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COVID: UK variant spreading rapidly in Germany

February 17, 2021

The proportion of cases resulting from the coronavirus mutation first detected in the UK is doubling every week, officials say.

A man is tested for COVID in a repurposed church
The variant, known by the scientific name B117, now accounts for over 22% of infections in Germany Image: Marijan Murat/dpa/picture alliance

German Health Minister Jens Spahn told reporters in Berlin Wednesday that the B117 coronavirus variant now accounts for 22% of all new infections in the country. 

Two weeks ago, the number of cases resulting from the mutation first discovered in the UK was just 6%. Officials fear that despite a reduction in the number of new cases, this could cause another surge in infections. 

What did the Health Minister say?

Citing data from the Robert Koch Institute for infectious diseases, Spahn said:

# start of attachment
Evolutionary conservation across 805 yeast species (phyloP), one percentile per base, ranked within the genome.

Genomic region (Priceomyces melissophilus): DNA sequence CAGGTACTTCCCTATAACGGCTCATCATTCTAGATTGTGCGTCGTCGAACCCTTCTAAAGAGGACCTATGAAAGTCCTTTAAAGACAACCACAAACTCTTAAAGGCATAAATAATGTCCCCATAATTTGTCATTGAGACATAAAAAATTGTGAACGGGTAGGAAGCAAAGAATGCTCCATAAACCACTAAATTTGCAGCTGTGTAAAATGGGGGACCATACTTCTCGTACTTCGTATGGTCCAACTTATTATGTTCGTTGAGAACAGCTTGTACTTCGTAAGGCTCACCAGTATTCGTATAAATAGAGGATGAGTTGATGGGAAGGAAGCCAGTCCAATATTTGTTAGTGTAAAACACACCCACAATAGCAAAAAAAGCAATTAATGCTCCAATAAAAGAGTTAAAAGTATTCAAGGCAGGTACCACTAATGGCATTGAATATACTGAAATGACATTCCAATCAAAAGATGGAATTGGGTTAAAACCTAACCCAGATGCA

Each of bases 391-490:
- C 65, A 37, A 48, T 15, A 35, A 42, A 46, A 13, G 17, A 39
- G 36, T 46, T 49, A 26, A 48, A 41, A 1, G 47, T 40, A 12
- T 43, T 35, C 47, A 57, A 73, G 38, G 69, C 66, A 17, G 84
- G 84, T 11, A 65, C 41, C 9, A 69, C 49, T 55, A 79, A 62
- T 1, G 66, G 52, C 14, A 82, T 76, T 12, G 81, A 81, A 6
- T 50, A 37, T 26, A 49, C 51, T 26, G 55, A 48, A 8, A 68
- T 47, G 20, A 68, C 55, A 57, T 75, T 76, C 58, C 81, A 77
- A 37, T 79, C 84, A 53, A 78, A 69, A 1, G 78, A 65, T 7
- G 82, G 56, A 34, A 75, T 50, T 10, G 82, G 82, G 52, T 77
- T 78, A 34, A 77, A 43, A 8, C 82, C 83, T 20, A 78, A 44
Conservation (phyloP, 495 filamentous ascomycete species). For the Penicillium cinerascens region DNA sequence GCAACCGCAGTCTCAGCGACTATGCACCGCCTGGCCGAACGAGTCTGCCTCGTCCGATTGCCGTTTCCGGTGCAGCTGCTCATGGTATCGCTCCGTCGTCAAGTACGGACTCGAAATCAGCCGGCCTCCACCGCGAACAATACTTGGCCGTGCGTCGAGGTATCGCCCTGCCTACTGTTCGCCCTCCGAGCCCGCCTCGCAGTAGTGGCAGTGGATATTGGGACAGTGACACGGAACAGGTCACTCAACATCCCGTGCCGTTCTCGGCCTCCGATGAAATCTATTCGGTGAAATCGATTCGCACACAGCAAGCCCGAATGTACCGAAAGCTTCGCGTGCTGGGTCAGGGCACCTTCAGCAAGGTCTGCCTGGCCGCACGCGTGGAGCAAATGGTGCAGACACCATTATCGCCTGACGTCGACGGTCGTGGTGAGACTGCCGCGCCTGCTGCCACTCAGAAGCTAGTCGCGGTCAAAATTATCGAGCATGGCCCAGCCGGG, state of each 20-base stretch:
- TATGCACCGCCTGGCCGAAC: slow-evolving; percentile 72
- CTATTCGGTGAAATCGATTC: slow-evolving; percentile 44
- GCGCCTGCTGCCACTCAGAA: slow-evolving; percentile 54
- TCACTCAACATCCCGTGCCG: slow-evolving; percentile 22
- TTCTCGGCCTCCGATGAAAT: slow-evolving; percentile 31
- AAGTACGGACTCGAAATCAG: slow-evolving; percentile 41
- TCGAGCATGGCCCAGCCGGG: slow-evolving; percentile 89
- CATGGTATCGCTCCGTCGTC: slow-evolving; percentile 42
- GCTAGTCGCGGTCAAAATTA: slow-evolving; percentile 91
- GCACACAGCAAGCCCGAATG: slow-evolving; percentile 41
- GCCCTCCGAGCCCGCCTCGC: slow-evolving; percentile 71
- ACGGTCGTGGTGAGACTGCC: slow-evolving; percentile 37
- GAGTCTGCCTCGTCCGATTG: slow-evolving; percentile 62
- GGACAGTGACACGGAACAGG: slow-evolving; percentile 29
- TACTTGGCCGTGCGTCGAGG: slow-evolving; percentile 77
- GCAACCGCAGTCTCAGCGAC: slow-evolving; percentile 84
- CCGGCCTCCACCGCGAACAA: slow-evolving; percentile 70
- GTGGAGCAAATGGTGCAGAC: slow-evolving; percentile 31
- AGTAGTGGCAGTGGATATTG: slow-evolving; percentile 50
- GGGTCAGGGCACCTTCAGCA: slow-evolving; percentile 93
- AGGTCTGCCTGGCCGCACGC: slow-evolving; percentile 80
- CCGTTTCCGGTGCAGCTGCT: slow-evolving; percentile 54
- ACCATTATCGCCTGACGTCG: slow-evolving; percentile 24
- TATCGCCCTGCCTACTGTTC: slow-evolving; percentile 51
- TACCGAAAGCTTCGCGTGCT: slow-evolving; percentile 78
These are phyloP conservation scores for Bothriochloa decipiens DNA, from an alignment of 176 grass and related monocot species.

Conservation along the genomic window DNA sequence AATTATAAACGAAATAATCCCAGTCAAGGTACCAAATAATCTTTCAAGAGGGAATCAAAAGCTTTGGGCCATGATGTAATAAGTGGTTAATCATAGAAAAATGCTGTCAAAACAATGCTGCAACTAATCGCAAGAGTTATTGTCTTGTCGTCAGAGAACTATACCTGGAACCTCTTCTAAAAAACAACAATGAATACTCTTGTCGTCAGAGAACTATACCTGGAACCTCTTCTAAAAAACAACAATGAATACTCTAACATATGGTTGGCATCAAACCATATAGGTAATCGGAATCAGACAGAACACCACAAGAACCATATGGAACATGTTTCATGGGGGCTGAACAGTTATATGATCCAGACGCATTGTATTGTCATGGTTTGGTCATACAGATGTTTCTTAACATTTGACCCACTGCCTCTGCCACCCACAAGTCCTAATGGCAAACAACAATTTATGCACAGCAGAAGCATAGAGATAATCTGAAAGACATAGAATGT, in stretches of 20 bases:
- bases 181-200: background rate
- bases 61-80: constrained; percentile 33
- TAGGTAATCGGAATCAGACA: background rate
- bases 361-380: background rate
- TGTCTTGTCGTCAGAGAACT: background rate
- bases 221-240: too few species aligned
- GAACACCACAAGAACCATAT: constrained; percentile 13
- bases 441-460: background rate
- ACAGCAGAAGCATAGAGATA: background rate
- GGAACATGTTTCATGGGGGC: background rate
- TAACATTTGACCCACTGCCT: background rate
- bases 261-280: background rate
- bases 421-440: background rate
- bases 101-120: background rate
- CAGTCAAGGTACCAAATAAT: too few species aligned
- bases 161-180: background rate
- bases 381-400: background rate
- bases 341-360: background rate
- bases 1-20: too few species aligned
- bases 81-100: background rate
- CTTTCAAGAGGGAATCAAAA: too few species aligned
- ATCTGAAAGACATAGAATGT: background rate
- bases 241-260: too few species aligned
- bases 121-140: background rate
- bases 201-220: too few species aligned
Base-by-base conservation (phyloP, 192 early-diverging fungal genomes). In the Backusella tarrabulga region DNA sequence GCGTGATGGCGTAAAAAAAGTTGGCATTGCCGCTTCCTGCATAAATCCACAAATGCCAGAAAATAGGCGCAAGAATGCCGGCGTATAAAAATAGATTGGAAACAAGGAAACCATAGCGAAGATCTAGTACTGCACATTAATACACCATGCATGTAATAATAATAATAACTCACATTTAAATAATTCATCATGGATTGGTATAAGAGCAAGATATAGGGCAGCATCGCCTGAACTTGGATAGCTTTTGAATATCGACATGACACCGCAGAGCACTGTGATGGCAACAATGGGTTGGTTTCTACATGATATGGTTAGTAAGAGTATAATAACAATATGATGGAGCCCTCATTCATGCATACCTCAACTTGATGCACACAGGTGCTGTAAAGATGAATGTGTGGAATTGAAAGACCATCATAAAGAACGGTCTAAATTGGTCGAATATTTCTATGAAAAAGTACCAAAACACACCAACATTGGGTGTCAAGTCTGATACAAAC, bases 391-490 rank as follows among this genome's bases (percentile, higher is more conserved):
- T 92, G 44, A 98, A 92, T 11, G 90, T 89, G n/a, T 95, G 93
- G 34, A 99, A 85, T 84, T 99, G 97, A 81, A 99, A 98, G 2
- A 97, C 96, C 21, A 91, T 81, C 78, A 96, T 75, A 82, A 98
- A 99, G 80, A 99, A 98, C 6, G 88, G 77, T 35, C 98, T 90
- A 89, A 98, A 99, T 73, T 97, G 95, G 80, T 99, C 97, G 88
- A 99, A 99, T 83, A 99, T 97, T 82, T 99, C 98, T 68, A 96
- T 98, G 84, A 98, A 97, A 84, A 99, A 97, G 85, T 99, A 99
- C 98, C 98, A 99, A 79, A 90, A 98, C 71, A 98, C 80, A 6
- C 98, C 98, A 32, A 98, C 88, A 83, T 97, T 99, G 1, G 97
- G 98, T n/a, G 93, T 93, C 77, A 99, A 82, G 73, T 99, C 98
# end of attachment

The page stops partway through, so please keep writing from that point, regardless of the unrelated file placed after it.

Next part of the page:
• Germany "must assume" the variant will soon become "dominant here."
  • The percentage of cases resulting from the variant is "doubling every week."
  • Another 1.5% of cases are caused by the variant first detected in South Africa.

What is Germany doing to counter an increase in cases?

Spahn said Tuesday that Germany was planning free antigen tests for all residents from March. 

Despite the emergence of new variants, Spahn noted that the infection rate had halved in two months of lockdown.

Current measures have seen non-essential businesses closed and private meetings limited to two households. The measures have substantially reduced the rate of infection, but Chancellor Angela Merkel and other government officials have said it is still too early to ease restrictions.

Germany has introduced  hefty border restrictions targeting over a dozen countries and regions where the virus is believed to be widespread. The regions include the neighboring Czech Republic and Austria's Tyrol. 

Merkel defends lockdown

The British mutation is estimated to be at least 35% more contagious than the novel coronavirus. 

lc/rt (dpa, Reuters)